Ten round kindergarten faces stare at my mother, eyes saucer-big. She’s waving her hands in the air lamenting with the bride’s father that the wine has run out. Then she’s Mary pleading to her son for a miracle – Jesus reluctant at first, but finally producing the best wine Cana can offer.
Mom deftly drops red food coloring into the pitcher of water behind her back. “Jesus turned water into WINE!” She stands back to reveal the dye wiggling in red spurts to the bottom. She stirs briskly until it turns Cabernet red.
In the church sanctuary above communal voices read Episcopal prayer-book responses. Those parishioners have no idea that magic is happening in the classroom beneath them. Jesus has come alive in the hearts of little ones.
And also in the heart of a certain 10 year-old helper.
How I loved watching mom in Sunday School action. Her curriculum was a leathery King James Bible. She had never heard of Multiple Intelligences. She just knew kids needed visual, auditory, and kinesthetic paths to learning. Her students drew pictures, acted out stories, sang, and snacked.
And yes, drank “wine”.
Mom’s weekly magic reached beyond food coloring. Once she placed a sterno, the camping variety, on the table with the intention of setting fire to Shadrach, Mishak, and Abednego, metal soldiers who would hopefully escape the flames and not set fire to the church in the process. The threesome dangled then dipped. Miraculously, no one got hurt. At least as far as I know.
Another time mom shoved dollar bills inside a flashlight between batteries showing that our light can’t shine if we love money more than God. Little hands tried in vain to produce a light. Mom feigned frustration as well, “I have NO idea what the problem is. Oh no..what’s this? More money? We’re sorry, God.”
Stories about David were her favorite. Mom filled a fanny pack with six shiny stones and searched the woods behind our house for that perfect Y-shaped stick to be her slingshot. Goliath didn’t stand a chance.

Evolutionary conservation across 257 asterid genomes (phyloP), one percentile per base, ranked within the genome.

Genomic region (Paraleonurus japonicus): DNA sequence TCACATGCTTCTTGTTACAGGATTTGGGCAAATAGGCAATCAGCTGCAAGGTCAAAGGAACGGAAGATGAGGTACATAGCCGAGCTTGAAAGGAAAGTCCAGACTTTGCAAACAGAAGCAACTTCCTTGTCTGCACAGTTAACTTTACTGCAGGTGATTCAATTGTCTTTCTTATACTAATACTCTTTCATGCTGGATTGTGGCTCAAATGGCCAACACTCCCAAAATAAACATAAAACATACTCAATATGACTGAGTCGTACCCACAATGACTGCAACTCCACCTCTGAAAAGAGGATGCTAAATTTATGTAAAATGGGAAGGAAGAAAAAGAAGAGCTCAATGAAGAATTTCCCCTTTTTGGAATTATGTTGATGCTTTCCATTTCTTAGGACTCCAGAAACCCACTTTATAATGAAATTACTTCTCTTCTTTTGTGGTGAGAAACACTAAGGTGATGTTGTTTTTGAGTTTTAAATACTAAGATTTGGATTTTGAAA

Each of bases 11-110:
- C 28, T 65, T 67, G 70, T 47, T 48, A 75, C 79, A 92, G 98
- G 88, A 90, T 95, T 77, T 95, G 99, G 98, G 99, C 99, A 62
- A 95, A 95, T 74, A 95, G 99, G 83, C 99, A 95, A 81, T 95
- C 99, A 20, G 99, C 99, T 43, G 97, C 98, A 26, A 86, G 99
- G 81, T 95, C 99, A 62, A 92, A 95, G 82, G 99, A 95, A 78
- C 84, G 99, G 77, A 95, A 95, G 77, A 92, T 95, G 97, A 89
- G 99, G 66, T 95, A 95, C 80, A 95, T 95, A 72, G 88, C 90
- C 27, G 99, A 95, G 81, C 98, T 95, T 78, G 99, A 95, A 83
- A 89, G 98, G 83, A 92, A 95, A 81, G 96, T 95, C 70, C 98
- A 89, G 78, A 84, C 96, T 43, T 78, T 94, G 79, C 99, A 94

They called her Mrs. T. She told Bible stories into her 90s, at the end to wide eyed preschoolers at a Florida childcare center.
She planted seeds of faith in countless kids, some no doubt pushing 50 by this time, perhaps sipping a glass of Cabernet and reminiscing about a miracle in Cana and a Sunday School teacher wielding a sterno and a pouch of shiny rocks.
Such was the legacy of Mrs. T.
What will our legacy be?
It won’t lie in job titles, bank balances, or furnishings.
Maybe it will be a portfolio of small moments. Words of encouragement, extra mile gifts, anonymous tokens. Unnoticed except by God, the only viewer who matters.
“Let us not become weary in doing good, for at the proper time we will reap a harvest if we do not give up.” Galations 6:9
“Oh Lord, you have searched me and known me. You know when I sit down and when I rise up. You understand my thoughts from afar. You scrutinize my path and my lying down. And are intimately acquainted with all my ways. Even before there is a word on my tongue, O Lord, you know it all. You have enclosed me behind and before. And laid your hand upon me. Such knowledge is too wonderful for me; it is too high; I cannot attain to it. (Psalm 139: 1-6)
Psalm 139 was my mother’s favorite –
underlined in her leathery Bible and
spoken in unison at her funeral
where her legacy was celebrated.
I remember VIVIDLY all those stories. Amazing. Probably the last one I recall (maybe 4 or 5 years before she died in 2010; as an aside, she sometimes spoke of death as “going upstairs”) went this way: she showed the children a globe. The children would spin the globe and then stop it by putting a finger on a place. I think it was Greenland. She, the children and I then prayed for a girl and boy in Greenland. She made faith fun.
Thanks for all YOUR writing, Barclay!
She did make faith fun! Well said!